Homily — 4th Sunday Advent A Dec. 23, 2007

Homily — 4th Sunday Advent A            Dec. 23, 2007

Do not be afraid to take Mary . . . .into your home.” the Angel said to Joseph.

Our Patron, Saint Joseph, who we invoke in the Litany of St. Joseph under the title “The terror of demons,” is himself terrified and afraid.  But, if demons fear Joseph, what does Joseph have to be afraid of?  He’s afraid, because Mary his wife, whom he has already lawfully married but hasn’t moved in with yet (as was Jewish custom), was found to be with child through the Holy Spirit.

Now, some people, even some Fathers of the Church, think Joseph was troubled and afraid because he suspected Mary of adultery.  While this might have been the case, its hard to see how it could have been, judging from what we know about the character of Mary and Joseph.  Could Joseph, the just man, have thought for a minute that Mary the Immaculate Conception was guilty of such a grave sin against the sixth commandment?

A better explanation, which St. Jerome and other Church Fathers held, is that Joseph is afraid because the Virgin Mary told him what happened: about the Angel’s Annunciation, about the Holy Spirit overshadowing her, and about how, as she speaks to him, she is carrying God’s only Son, the Messiah, in her womb.

Recall Elizabeth’s reaction to this news at the Visitation:  Who am I that the Mother of my Lord should come to me?

Who am I?  Elizabeth recognizes how unworthy she is to have Jesus and Mary just pay her a visit;  How much more does Joseph recognize his unworthiness of being the man who’ll care for and raise God’s Son?

And this is why Matthew says Joseph decided to divorce Mary quietlyShe wasn’t the problem, he was.  Actually, some people think a better translation this from the Greek would be “He withdrew from her mystery.”  Who was he to be a part of this most important plan of God?

But the angel comes to him and says “Do not be afraid to take Mary . . . .into your home.”  God the Father wants you, Joseph, to be a part of His plan to bring His salvation to the world.  You will name Him Jesus, Joseph.  God doesn’t want to save the world without your help.

And so Joseph listened to the angel and entered into to this Great Mystery, taking Mary and the unborn Jesus into his home.

My brothers and sisters, you and I can also be afraid to take Mary (and her Son) into our home.

We can be afraid in a good way like Joseph and Elizabeth was, saying “Lord, who am I that you should come to me, who am I that I, with all my imperfections, could be of any use to You?”   But God’s angel will then say to us “Do not be afraid.  Take Mary and Jesus into your Home, into your life, whole heartedly; and God will use you, He will touch many souls through you.”   This kind of Fear of God’s call is a supernaturally healthy thing, one of the Seven Gifts of the Holy Spirit given to us at Confirmation.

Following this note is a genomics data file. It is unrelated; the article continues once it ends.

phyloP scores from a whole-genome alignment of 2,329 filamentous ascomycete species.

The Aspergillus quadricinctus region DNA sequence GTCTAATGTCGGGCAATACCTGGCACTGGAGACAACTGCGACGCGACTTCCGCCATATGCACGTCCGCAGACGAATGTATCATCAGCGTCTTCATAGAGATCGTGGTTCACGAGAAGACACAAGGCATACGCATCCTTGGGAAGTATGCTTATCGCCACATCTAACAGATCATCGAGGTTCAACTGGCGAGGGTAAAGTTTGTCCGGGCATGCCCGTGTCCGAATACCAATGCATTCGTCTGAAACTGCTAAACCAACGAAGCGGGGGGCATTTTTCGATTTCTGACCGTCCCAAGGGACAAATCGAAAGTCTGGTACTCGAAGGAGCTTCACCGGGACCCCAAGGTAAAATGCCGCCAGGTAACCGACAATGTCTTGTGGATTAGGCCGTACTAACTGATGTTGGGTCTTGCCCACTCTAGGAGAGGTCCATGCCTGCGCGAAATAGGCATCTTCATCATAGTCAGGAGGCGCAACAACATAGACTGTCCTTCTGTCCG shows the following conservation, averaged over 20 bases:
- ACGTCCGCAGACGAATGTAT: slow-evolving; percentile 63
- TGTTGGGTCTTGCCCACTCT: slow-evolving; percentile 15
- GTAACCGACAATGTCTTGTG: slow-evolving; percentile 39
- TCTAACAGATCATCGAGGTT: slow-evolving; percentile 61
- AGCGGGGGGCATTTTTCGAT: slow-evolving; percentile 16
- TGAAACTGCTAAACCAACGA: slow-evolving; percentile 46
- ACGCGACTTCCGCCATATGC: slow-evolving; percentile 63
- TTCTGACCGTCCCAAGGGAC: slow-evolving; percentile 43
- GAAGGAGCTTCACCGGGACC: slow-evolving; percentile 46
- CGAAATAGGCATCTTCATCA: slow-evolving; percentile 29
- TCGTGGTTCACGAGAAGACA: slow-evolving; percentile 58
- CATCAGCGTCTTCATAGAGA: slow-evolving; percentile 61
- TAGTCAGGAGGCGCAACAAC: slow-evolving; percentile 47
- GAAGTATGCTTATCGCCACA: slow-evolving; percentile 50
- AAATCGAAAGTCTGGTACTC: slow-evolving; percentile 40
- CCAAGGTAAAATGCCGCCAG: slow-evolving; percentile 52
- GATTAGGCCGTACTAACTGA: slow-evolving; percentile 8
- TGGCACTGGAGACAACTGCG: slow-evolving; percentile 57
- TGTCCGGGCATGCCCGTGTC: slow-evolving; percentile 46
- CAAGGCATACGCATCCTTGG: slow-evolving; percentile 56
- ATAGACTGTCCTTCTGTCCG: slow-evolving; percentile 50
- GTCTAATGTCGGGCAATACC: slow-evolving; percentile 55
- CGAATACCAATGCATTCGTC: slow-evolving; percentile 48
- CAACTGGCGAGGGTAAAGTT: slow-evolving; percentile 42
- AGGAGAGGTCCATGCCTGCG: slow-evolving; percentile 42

But we can also however be afraid in bad ways that are not of the Holy Spirit;  we can be afraid for example that if we take Mary and Jesus into our home and get real close to our faith, it might reveal faults and sins that we’ll have to repent of, and we’d rather not go there, rather not have to grow in our faith.

The angel says to that Prodigal Son in us: “Do not be afraid to be holy; to break away from this faithless and immoral world;  Holiness is attainable, and it is the only road to lasting peace and happiness.  Turn away from the darkness of sin and come closer to the warm light of Christ.”

And finally, there are those non-Catholic Christians (and perhaps some Catholics as well) that aren’t afraid of taking Jesus into their homes and hearts, but are afraid of taking Mary His Mother in.  These people are afraid that too much focus on Mary will take away from the total devotion due to her Son.

This last group of people need to listen to the words of the Scriptures they hold so dear:  Do not be afraid to take Mary into your home.  And then there are Jesus’ last words to us from the Cross:  Behold, my beloved disciple, your Mother Mary.  May we take her into our home, as John the Beloved and Joseph did.   Drawing near to Mary will only make us draw nearer to her Son; she will only help us follow Him more closely.

May God the Father give us the graces we need to overcome our fears and give ourselves completely to Mary and Jesus, as St. Joseph did; so that Christ may be born anew in our hearts and in our world this Christmas.

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